Yesterday the Red Sox gave their final thank-you to David Ortiz, as the finale of the David Ortiz celebration weekend. It was a long and wonderful ceremony befitting a player of Ortiz’s stature. How good was the ceremony? Oh, I don’t know. It’s hard to compare. Can a retirement ceremony ever be as amazing as a ring ceremony? Or the ceremony before the 1999 All-Star game? Or a 100th birthday ceremony?
I’ve been trying to remember the difference ceremonies that I’ve been to at Fenway. The three ring ceremonies. The Ted Williams Celebration. Fisk’s number retirement. The All-Star game. The keys to all the ceremonies fall in a few areas.
Quality of Guests. If you’re going to have a former teammate come out, it better be Pedro or Manny. If it was only Curtis Leskanic, you’ve got some issues. Sometimes the quality comes from the rarity. Since Pedro works (or worked?) for the team, he’s a slightly more frequent guest than, say, Kyle Snyder. So, it’s nice to be able to welcome him back.
Which brings us to the “uniqueness of guests” area. Jason Varitek is around a lot. Pedro has shown up at some rather mundane times. Jim Rice. Even Yaz seems to be the “go to legend.” Mixing it up every once in a while is a lot more fun.
There’s also the presentation of the event. I remember during the 2005 ring ceremony, they introduced the 2004 team in order of tenure. That meant there was a long stretch of people who had only appeared for the Sox briefly in 2004. Even less than a year later, that was a long line of people who people didn’t know, and had no real affinity for. When they got to 2007, they mixed that order up a bit. So, the stars and fan favorites were more evenly dispersed.
So, how did yesterday’s ceremony do? Very well.
Having the commissioner there was a big bang out of the gate. I’m not sure I remember him being there before. Following that up with three political heavyweights just added onto the uniqueness. Yaz and Rice came out next. While they are definitely regular
participants in these events, the fact that they were there as retired numbers to announce that Ortiz would be joining them was highly appropriate. Then came the parade of teammates. This is where the Sox hit it out of the park. They could have invited all his teammates. Or any of his teammates, or his first teammates. Instead, the Red Sox focused on what the fans would enjoy the most. The World Champions. (OK. This may have been a gimmie. But, still.) Not only did this keep the numbers down, but it kept the recognition up. The representatives of the 2004 team were all key contributors. The stars of the other two teams were all there two. Honestly can only think of a player or two (of those not active players/managers) that I would have wanted to see. That was a home run when it came to player selection. Having the president of the Dominican Republic there was fantastic. Talk about a high quality guest.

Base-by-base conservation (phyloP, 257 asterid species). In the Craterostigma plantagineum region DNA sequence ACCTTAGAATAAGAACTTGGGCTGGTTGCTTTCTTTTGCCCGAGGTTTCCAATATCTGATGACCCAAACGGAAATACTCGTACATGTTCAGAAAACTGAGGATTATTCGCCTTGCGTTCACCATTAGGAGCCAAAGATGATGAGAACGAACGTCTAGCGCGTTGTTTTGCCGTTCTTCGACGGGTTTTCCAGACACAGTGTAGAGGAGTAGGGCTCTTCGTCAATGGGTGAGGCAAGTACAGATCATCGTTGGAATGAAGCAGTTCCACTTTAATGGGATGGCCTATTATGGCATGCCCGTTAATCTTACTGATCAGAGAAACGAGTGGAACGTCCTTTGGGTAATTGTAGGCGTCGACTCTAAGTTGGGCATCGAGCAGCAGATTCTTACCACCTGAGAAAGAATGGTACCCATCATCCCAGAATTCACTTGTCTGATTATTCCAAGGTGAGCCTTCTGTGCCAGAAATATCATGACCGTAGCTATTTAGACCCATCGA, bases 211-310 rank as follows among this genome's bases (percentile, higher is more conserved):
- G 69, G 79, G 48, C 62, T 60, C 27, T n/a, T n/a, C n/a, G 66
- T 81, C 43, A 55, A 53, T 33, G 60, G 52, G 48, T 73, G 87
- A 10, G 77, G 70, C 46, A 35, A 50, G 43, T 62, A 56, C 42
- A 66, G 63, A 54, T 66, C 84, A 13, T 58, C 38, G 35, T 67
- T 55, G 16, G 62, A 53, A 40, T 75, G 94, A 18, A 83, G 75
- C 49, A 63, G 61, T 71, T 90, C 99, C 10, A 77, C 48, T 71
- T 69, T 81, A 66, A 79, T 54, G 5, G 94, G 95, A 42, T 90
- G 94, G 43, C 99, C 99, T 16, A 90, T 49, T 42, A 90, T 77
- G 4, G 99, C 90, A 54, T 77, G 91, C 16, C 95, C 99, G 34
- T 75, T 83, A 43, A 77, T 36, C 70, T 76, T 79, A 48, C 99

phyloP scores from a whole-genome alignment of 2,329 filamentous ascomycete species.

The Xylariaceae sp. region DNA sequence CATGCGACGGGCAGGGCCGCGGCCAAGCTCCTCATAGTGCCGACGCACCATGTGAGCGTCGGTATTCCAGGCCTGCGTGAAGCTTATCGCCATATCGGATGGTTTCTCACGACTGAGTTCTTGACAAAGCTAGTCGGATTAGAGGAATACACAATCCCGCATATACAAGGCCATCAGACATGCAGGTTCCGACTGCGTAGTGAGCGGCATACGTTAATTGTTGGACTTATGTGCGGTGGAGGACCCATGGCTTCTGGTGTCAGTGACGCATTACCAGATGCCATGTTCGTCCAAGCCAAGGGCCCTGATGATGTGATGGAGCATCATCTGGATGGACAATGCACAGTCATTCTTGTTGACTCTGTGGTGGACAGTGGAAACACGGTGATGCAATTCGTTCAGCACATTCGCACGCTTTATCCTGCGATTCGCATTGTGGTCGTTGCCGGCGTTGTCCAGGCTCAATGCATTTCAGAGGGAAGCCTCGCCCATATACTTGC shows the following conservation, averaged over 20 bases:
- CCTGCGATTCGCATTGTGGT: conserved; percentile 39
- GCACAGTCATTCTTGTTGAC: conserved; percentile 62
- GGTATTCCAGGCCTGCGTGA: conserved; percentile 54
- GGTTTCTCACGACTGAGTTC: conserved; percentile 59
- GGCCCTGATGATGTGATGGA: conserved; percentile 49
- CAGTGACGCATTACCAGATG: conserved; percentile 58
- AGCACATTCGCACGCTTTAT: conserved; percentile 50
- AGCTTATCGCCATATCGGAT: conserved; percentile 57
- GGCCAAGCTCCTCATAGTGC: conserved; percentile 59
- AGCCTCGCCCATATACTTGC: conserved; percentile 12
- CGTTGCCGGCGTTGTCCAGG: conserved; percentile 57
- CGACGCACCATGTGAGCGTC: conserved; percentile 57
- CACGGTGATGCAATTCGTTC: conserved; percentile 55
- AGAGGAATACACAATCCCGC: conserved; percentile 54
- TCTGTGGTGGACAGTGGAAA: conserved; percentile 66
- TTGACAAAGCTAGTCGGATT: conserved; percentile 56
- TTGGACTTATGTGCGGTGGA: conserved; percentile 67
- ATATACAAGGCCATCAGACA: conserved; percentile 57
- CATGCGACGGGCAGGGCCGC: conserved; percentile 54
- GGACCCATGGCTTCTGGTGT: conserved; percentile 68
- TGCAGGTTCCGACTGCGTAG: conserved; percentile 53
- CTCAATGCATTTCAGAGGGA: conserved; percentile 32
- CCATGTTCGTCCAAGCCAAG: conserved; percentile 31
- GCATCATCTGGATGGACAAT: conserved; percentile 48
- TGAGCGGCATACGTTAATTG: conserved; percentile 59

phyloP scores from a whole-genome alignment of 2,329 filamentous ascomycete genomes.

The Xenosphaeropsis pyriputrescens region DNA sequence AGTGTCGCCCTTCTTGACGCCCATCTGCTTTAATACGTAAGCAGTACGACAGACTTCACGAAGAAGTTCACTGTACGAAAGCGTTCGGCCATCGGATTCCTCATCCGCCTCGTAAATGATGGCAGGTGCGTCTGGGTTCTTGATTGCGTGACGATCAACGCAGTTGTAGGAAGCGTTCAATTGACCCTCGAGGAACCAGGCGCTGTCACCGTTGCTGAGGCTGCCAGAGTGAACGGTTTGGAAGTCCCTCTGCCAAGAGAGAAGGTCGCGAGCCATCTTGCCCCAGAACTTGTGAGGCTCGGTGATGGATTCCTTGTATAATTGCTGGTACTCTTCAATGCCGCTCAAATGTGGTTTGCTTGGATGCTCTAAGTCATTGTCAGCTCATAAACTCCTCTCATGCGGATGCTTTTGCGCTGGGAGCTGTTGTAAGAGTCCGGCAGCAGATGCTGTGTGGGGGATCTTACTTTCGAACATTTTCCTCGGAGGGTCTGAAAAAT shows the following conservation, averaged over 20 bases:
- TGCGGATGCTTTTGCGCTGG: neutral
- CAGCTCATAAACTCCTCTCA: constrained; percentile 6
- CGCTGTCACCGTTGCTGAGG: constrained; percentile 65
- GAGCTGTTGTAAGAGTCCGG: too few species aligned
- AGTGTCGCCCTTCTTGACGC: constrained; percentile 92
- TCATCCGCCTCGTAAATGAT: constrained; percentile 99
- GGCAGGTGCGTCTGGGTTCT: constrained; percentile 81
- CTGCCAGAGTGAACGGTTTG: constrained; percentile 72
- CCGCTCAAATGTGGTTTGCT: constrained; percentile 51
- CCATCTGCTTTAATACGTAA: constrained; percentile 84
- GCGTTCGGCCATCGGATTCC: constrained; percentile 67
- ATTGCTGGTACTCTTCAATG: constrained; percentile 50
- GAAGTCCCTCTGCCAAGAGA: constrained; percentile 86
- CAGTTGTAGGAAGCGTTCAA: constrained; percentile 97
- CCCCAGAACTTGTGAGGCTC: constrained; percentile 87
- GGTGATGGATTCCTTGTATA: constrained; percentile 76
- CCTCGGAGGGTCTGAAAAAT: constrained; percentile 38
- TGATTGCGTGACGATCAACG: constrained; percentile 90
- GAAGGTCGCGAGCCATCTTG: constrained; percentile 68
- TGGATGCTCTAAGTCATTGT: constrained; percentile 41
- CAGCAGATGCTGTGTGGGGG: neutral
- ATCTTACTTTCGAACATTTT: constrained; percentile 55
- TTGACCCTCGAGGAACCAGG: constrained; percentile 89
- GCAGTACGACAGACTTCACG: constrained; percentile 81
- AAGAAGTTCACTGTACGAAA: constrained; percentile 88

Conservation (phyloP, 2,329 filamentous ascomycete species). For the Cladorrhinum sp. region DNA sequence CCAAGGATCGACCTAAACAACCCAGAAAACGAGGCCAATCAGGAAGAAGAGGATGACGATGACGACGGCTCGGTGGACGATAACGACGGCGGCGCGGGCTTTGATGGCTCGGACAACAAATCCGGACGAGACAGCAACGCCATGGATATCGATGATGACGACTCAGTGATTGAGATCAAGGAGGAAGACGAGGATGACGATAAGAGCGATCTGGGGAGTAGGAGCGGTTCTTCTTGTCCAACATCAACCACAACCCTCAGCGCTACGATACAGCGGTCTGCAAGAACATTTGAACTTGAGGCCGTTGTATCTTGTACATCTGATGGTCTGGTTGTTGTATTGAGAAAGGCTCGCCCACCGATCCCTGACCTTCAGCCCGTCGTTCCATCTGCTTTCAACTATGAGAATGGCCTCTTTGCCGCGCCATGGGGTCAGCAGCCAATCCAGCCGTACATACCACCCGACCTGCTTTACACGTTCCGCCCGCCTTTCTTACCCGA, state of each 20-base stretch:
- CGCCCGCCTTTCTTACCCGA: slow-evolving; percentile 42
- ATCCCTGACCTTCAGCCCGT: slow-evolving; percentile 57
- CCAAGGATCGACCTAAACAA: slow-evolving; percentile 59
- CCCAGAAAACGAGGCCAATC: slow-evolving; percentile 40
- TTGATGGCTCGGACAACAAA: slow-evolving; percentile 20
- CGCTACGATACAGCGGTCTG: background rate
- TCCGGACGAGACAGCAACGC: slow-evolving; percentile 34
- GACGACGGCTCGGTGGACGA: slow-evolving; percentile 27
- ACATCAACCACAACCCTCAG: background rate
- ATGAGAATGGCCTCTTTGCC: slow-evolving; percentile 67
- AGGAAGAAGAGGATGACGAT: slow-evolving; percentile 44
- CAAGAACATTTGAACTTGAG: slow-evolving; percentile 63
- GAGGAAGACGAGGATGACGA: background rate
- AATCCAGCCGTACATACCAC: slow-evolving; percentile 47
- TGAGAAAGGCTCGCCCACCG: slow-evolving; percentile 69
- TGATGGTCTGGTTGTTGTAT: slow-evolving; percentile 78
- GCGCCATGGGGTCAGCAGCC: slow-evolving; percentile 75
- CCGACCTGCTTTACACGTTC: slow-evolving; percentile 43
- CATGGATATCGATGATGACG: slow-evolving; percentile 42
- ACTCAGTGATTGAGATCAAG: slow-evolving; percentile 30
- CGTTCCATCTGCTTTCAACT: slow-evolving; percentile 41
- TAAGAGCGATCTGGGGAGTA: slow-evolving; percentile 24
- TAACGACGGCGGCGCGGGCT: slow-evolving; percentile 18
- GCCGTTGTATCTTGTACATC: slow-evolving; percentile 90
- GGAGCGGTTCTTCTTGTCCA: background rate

If I had one complaint, I suppose it would be the song by Mary J Blige. I get that she’s apparently Ortiz’s favorite artist. But after singing the anthem, the additional song seemed forced and unnecessary.
What about the gifts and presentations? They did really well with those too.
First, I was surprised to hear that the Sox gave Ortiz some gifts privately. Made me wonder about the nature of those gifts, and why they were just between them.
The L.L. Bean boots seemed forced. I know that Brian Butterfield is from Maine, and there may be an inside joke there. But, it just screamed “paid advertisement” to me. I thought the announcement of the new fellowship with MLB was a nice gesture. It was a unique way to recognize Ortiz on a corporate level. Naming a bridge and a road after him was another incredible gesture, although probably a bit overkill to have both. Especially were they basically touch each other. Announcing that his number would be retired next year was a bit of a surprise. Not that he doesn‘t deserve the honor. In fact, it’s one of the times I can absolutely see ignoring the written rules. It’s the “next year” part. Thought they’d want to space it out a bit. Maybe wait the five years to see if he goes into the Hall on the first ballot. Where they just had this ceremony now, what are they going to do differently next season? Of course, the highlight of the gifts, at least according to Ortiz, was the dual donation to the David Ortiz Children’s Fund. Where almost every team that honored Ortiz included a donation to the fund, you knew the Sox had to do something. They really knocked it out of the park. Especially by combining a foundation donation with a more personal match. Wow. Just wow.
So there you have it. An incredible ceremony for a well deserving player. What did you think of it? I know Ortiz said he was getting worn out by all the ceremonies, but I’m glad they went so well. And, I hope Ortiz is up for at least one more.
He’ll need to come back for a ring ceremony next April.